[i]There should be a single updater in Windows that other apps plug into. Scheduling should be done through that updater or perhaps task scheduler. Then everything installed could be viewed under Add/Remove Programs, along with associated patches and an update schedule.[/i]

      Pfft. Yes, because Microsoft needs yet another excuse for people to point fingers at them, blaming them for all PC ailments.

      Adobe should keep their own house in order.
      tikigawd
    • Re: Adobe's horrible process

      Not to mention the Internet bandwith on your circuit that's used up by hundreds (or maybe thousands) of users downloading 30 MB updates. This goes against good Internet security practice too, you generally do not want to allow users to download executable content from the web. That's why you need to get a good malware-filtering deep packet inspection firewall, along with a separate content filtering device. After you have that in place, you can get something like LANDesk to update your user's PCs to whatever version of the applications that you deem appropriate.

      The average home PC user doesn't understand all of the expensive stuff that corporate IT departments have to put in place to make everything work properly. Setting up the auto-update mechanism in Adobe may be fine for one PC on a cable modem, but it isn't gonna work for 1,000 PCs at 25 different locations, all homing back to a 3-T1 Internet link.
      cerving
  • Constantly bombarded w/updates

    Adobe products are constantly being updated. It seems like every other day another piece of software on the computers I haven't disabled auto-updates on is asking me or telling me I have to download the latest and greatest followed by the obligatory reboot. And how are these users to tell the difference between the hourly updates and a virus or spy/adware package trying to be installed? I much prefer manual updates run by either the user or a tech once a month.
    Net-Tech_z
  • RE: Research: 80% of Web users running unpatched versions of Flash/Acrobat

    No wonder there are so many Bot-nets in the wild.
    znetlol
  • One reason more people haven't updated.

    Adobe has horribly bloated their products like Acrobat Reader and Flash over the years. People are sticking with older versions that are leaner and take less time to start up, not to mention that newer versions "phone home" more often, causing firewall alarms and doubts in the minds of users.

    I hope that Adobe replacements really take hold, I'm tired of dealing with their BS. I just downloaded Foxit the other day, it is incredibly fast compared to Reader.
    terry flores
    • Foxit Reader FTW!!!

      I also have Foxit Reader. It's been years since I've never been using Adobe Acrobat Reader under Windows.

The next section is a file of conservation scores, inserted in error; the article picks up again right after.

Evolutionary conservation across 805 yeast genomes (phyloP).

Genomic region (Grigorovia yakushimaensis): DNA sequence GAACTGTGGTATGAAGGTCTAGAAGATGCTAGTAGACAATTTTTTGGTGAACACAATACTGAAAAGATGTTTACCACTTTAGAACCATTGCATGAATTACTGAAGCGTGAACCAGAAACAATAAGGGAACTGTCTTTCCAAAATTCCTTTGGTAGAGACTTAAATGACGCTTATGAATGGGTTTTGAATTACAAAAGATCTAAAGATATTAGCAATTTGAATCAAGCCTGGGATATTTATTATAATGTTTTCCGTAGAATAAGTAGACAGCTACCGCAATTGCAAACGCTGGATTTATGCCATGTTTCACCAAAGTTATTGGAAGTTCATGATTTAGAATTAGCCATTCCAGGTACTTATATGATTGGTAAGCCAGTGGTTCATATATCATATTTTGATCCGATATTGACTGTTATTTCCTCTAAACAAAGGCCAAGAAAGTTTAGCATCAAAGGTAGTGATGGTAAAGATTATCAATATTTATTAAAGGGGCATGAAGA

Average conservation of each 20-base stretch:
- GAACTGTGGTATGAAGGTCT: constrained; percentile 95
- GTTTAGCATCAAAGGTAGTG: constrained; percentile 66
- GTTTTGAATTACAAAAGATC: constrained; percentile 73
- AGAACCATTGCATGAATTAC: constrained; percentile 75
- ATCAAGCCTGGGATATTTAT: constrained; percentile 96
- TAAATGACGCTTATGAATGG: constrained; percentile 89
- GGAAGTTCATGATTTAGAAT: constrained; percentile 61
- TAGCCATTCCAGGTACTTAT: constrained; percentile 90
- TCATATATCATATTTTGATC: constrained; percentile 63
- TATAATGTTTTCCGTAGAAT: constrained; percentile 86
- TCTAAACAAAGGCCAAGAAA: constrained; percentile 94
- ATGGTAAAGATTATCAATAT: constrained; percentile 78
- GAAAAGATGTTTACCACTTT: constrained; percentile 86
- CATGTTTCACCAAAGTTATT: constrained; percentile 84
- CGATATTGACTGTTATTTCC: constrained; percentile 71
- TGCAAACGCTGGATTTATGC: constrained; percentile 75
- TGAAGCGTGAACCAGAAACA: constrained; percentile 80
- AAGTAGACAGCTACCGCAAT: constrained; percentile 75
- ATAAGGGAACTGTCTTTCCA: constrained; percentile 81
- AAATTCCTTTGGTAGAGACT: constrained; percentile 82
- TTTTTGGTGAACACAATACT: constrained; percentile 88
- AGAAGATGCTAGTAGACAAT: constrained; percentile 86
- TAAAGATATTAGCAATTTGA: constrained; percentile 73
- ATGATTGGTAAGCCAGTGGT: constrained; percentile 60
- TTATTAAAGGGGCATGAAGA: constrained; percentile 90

Grayson Peddie
      • Foxit Follows Adobe In Open Vulnerabilities....

        Just look at the Secunia history on Foxit, 50% of the time when a vulnerability applies to AcroReader it also applies to Foxit but Foxit tends to have it open longer since it only finds out when it does a code inspection after AcroReader announces a vulnerability.

        Both readers are almost as vulnerable....wake up and smell the malware.
        dunn@...
    • Not only the programs

      The actual download and update processes have gotten more bloated, more tedious, and basically more annoying over the years. That's a big reason why a lot of people just ignore it.
      Michael Kelly
  • RE: Research: 80% of Web users running unpatched versions of Flash/Acrobat

    When I try to update, I am told that I can't because I use Mozilla Firefox as my browser. Pressure from Microsoft to get people to use THEIR browser?
    mmrbm@...
  • This further demonstrates

    how badly the Windows ecosystem needs a centralized update mechanism for all programs, not just programs for a given vendor. MS would be wise to try to convince its third party developers to reach some sort of compromise as to how to work this out, then get it done.

    It won't be easy with so many vendors (I won't name names, but we know who they are) who insist on using their update mechanisms as a vehicle for promoting other products. But doing that turns people off, and rather than uninstall the offending software people tend to just not update. And yes people need to be smarter than that, but every time something goes wrong in the Windows environment MS gets a black eye, even if it is not necessarily their fault. Centralizing the update mechanisms and keeping the focus on installing timely updates rather than the other BS will remove that threat and give MS many fewer undeserved black eyes.
    Michael Kelly
  • Opening PDFs in a browser is arcane & how I got the latest Flash version

    I never understood the practice of opening PDFs within a browser when they could be just as easily downloaded and viewed separately without slowing down browser performance. This would probably go a long way to make PDFs more secure also.

    The last time I went to Google video, I got a message that I needed to update my Flash Player. This sort of backwards [i]in[/i]compatibility seems like a reasonable solution to security issues.
    valvestate@...
  • RE: Research: 80% of Web users running unpatched versions of Flash/Acrobat

    It would help tremendously if updates were separated as security/critical vs just new stuff that will add cycles to your processor, services running and consumption of hard drive space. There are MANY people who do not have the financial wherewithall to upgrade to new computers every 2 or 3 years and technology is being designed assuming everyone has the latest and greatest.
    cgrosse23
  • RE: Research: 80% of Web users running unpatched versions of Flash/Acrobat

    Why aren't there alternative flash and shockwave programs. I love foxit and surely do not like....aw heck with it 'I hate adobe'. I search at least weekly for replacements to all of their crap software. Software programmers...will you get on this one lol??
    bigbearking@...
  • RE: Research: 80% of Web users running unpatched versions of Flash/Acrobat

    It is pointless for bloody journalists to whinge about "unpatched" systems, if all they do is give the useless advice "upgrade to latest version of Flash player". My PC is not powerful enough to run Flash Player 10 or higher, so I find that type of "advice" quite useless.
    Ed999